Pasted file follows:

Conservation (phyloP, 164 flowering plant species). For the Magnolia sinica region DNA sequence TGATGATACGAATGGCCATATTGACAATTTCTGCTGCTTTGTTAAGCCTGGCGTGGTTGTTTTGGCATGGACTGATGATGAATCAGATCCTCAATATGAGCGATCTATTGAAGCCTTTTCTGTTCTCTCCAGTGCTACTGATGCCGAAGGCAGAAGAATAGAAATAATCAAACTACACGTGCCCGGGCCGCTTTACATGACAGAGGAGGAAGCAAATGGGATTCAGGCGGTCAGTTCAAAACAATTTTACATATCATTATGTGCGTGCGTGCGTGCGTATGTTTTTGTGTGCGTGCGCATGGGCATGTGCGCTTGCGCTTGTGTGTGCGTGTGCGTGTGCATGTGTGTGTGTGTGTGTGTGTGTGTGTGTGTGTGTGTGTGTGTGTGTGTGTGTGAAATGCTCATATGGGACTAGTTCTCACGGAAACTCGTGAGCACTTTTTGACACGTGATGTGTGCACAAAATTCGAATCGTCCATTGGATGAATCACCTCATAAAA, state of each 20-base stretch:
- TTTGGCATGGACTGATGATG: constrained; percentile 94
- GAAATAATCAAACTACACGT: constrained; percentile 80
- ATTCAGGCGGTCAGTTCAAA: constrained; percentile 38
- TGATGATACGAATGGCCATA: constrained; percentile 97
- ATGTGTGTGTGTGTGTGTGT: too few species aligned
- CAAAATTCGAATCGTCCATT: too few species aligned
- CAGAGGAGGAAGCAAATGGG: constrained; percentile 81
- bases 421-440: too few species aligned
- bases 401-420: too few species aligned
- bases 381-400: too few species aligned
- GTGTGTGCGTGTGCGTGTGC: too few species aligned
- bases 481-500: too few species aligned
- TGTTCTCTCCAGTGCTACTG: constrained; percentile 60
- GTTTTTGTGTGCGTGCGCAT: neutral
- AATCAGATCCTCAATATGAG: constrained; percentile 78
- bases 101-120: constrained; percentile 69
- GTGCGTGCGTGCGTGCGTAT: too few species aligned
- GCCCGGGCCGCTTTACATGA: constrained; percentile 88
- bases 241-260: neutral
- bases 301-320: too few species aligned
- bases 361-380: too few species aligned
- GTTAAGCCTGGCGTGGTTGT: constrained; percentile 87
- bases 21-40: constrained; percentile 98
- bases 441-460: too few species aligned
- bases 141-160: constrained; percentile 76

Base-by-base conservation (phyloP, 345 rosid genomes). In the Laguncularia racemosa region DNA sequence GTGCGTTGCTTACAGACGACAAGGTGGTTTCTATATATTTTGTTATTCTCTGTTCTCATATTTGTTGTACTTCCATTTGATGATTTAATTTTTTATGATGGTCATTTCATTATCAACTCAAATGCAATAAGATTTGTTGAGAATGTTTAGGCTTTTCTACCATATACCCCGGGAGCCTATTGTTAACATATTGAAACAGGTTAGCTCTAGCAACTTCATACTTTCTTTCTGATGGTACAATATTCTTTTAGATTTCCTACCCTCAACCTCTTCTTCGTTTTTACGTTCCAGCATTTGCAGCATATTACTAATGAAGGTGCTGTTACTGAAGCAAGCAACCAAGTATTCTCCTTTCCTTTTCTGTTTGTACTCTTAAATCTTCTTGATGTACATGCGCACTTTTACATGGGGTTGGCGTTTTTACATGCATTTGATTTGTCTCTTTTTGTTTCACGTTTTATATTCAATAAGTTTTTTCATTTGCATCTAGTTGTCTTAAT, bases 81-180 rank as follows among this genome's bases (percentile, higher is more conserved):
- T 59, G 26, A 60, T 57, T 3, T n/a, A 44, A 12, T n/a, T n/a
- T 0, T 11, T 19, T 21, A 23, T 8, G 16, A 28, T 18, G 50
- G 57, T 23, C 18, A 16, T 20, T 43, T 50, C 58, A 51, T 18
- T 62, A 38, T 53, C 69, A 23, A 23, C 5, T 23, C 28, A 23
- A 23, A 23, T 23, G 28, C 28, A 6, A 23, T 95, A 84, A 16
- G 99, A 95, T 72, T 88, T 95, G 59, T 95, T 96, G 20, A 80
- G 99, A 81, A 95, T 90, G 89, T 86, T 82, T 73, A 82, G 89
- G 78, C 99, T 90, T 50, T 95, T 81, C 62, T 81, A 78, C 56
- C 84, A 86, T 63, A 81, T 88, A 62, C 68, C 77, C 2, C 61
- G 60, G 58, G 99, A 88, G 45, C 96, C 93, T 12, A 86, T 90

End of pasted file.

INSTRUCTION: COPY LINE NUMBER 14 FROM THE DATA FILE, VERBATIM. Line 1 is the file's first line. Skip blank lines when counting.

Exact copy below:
- TGTTCTCTCCAGTGCTACTG: constrained; percentile 60